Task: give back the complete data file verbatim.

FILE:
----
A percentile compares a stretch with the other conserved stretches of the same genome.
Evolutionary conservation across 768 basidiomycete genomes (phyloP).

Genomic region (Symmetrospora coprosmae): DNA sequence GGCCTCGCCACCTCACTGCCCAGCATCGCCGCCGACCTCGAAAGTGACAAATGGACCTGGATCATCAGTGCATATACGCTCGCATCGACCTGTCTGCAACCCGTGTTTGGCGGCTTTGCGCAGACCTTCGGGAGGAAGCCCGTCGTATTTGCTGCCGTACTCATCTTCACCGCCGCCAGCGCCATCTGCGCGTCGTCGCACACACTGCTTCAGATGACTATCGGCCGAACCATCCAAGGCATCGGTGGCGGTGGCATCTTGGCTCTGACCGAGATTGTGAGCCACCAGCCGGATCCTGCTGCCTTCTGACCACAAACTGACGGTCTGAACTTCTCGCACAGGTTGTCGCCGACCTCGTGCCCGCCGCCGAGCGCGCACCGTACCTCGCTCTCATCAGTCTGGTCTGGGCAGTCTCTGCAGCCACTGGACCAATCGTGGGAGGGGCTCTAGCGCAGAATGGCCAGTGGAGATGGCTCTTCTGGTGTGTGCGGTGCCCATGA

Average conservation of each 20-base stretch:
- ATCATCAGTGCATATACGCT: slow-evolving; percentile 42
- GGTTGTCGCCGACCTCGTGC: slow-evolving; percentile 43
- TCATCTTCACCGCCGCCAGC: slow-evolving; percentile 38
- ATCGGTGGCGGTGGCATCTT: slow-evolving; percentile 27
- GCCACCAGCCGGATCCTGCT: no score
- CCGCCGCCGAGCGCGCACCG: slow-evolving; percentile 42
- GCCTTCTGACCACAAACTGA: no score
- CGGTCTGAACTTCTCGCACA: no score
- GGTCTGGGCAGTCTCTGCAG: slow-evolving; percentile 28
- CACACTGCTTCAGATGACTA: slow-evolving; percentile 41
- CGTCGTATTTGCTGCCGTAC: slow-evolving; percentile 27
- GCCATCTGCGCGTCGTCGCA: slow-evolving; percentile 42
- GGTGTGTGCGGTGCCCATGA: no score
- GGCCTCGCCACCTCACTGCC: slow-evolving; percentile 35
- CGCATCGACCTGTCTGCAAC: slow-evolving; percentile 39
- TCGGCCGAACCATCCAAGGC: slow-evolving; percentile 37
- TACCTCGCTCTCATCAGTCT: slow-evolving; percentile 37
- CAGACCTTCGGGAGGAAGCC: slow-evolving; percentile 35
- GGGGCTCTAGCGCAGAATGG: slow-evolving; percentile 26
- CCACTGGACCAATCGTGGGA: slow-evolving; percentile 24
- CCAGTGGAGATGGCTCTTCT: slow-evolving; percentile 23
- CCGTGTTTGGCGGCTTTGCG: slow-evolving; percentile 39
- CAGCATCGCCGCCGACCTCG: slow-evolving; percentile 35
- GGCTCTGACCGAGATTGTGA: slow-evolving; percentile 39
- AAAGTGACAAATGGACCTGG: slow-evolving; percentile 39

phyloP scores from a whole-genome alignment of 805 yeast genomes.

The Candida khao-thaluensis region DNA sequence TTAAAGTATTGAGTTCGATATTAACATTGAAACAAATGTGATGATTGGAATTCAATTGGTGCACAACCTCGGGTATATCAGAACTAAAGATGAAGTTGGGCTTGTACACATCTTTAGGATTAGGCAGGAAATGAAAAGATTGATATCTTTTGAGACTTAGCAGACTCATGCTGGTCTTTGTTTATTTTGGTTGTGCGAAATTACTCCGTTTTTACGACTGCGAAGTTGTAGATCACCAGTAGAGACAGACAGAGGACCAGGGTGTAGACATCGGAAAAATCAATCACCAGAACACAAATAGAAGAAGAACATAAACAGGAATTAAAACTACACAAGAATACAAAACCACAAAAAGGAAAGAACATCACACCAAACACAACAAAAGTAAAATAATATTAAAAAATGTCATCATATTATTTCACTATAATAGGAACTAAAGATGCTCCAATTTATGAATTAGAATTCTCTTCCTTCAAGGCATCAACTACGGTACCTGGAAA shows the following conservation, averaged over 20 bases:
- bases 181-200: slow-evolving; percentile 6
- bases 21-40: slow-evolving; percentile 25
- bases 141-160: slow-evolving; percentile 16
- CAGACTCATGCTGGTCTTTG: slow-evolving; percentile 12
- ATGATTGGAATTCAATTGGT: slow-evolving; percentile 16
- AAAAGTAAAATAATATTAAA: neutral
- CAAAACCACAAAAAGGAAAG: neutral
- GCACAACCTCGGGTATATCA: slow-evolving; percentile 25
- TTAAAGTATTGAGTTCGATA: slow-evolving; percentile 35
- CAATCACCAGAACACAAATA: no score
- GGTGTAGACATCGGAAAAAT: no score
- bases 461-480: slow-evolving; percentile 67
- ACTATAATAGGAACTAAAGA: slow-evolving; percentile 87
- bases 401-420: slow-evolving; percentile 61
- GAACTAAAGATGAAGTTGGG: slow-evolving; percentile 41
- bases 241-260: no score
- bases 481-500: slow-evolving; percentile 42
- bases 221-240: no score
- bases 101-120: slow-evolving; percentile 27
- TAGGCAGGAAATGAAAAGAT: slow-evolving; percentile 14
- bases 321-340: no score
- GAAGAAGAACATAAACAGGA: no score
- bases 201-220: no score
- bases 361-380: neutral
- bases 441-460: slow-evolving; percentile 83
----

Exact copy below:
A percentile compares a stretch with the other conserved stretches of the same genome.
Evolutionary conservation across 768 basidiomycete genomes (phyloP).

Genomic region (Symmetrospora coprosmae): DNA sequence GGCCTCGCCACCTCACTGCCCAGCATCGCCGCCGACCTCGAAAGTGACAAATGGACCTGGATCATCAGTGCATATACGCTCGCATCGACCTGTCTGCAACCCGTGTTTGGCGGCTTTGCGCAGACCTTCGGGAGGAAGCCCGTCGTATTTGCTGCCGTACTCATCTTCACCGCCGCCAGCGCCATCTGCGCGTCGTCGCACACACTGCTTCAGATGACTATCGGCCGAACCATCCAAGGCATCGGTGGCGGTGGCATCTTGGCTCTGACCGAGATTGTGAGCCACCAGCCGGATCCTGCTGCCTTCTGACCACAAACTGACGGTCTGAACTTCTCGCACAGGTTGTCGCCGACCTCGTGCCCGCCGCCGAGCGCGCACCGTACCTCGCTCTCATCAGTCTGGTCTGGGCAGTCTCTGCAGCCACTGGACCAATCGTGGGAGGGGCTCTAGCGCAGAATGGCCAGTGGAGATGGCTCTTCTGGTGTGTGCGGTGCCCATGA

Average conservation of each 20-base stretch:
- ATCATCAGTGCATATACGCT: slow-evolving; percentile 42
- GGTTGTCGCCGACCTCGTGC: slow-evolving; percentile 43
- TCATCTTCACCGCCGCCAGC: slow-evolving; percentile 38
- ATCGGTGGCGGTGGCATCTT: slow-evolving; percentile 27
- GCCACCAGCCGGATCCTGCT: no score
- CCGCCGCCGAGCGCGCACCG: slow-evolving; percentile 42
- GCCTTCTGACCACAAACTGA: no score
- CGGTCTGAACTTCTCGCACA: no score
- GGTCTGGGCAGTCTCTGCAG: slow-evolving; percentile 28
- CACACTGCTTCAGATGACTA: slow-evolving; percentile 41
- CGTCGTATTTGCTGCCGTAC: slow-evolving; percentile 27
- GCCATCTGCGCGTCGTCGCA: slow-evolving; percentile 42
- GGTGTGTGCGGTGCCCATGA: no score
- GGCCTCGCCACCTCACTGCC: slow-evolving; percentile 35
- CGCATCGACCTGTCTGCAAC: slow-evolving; percentile 39
- TCGGCCGAACCATCCAAGGC: slow-evolving; percentile 37
- TACCTCGCTCTCATCAGTCT: slow-evolving; percentile 37
- CAGACCTTCGGGAGGAAGCC: slow-evolving; percentile 35
- GGGGCTCTAGCGCAGAATGG: slow-evolving; percentile 26
- CCACTGGACCAATCGTGGGA: slow-evolving; percentile 24
- CCAGTGGAGATGGCTCTTCT: slow-evolving; percentile 23
- CCGTGTTTGGCGGCTTTGCG: slow-evolving; percentile 39
- CAGCATCGCCGCCGACCTCG: slow-evolving; percentile 35
- GGCTCTGACCGAGATTGTGA: slow-evolving; percentile 39
- AAAGTGACAAATGGACCTGG: slow-evolving; percentile 39

phyloP scores from a whole-genome alignment of 805 yeast genomes.

The Candida khao-thaluensis region DNA sequence TTAAAGTATTGAGTTCGATATTAACATTGAAACAAATGTGATGATTGGAATTCAATTGGTGCACAACCTCGGGTATATCAGAACTAAAGATGAAGTTGGGCTTGTACACATCTTTAGGATTAGGCAGGAAATGAAAAGATTGATATCTTTTGAGACTTAGCAGACTCATGCTGGTCTTTGTTTATTTTGGTTGTGCGAAATTACTCCGTTTTTACGACTGCGAAGTTGTAGATCACCAGTAGAGACAGACAGAGGACCAGGGTGTAGACATCGGAAAAATCAATCACCAGAACACAAATAGAAGAAGAACATAAACAGGAATTAAAACTACACAAGAATACAAAACCACAAAAAGGAAAGAACATCACACCAAACACAACAAAAGTAAAATAATATTAAAAAATGTCATCATATTATTTCACTATAATAGGAACTAAAGATGCTCCAATTTATGAATTAGAATTCTCTTCCTTCAAGGCATCAACTACGGTACCTGGAAA shows the following conservation, averaged over 20 bases:
- bases 181-200: slow-evolving; percentile 6
- bases 21-40: slow-evolving; percentile 25
- bases 141-160: slow-evolving; percentile 16
- CAGACTCATGCTGGTCTTTG: slow-evolving; percentile 12
- ATGATTGGAATTCAATTGGT: slow-evolving; percentile 16
- AAAAGTAAAATAATATTAAA: neutral
- CAAAACCACAAAAAGGAAAG: neutral
- GCACAACCTCGGGTATATCA: slow-evolving; percentile 25
- TTAAAGTATTGAGTTCGATA: slow-evolving; percentile 35
- CAATCACCAGAACACAAATA: no score
- GGTGTAGACATCGGAAAAAT: no score
- bases 461-480: slow-evolving; percentile 67
- ACTATAATAGGAACTAAAGA: slow-evolving; percentile 87
- bases 401-420: slow-evolving; percentile 61
- GAACTAAAGATGAAGTTGGG: slow-evolving; percentile 41
- bases 241-260: no score
- bases 481-500: slow-evolving; percentile 42
- bases 221-240: no score
- bases 101-120: slow-evolving; percentile 27
- TAGGCAGGAAATGAAAAGAT: slow-evolving; percentile 14
- bases 321-340: no score
- GAAGAAGAACATAAACAGGA: no score
- bases 201-220: no score
- bases 361-380: neutral
- bases 441-460: slow-evolving; percentile 83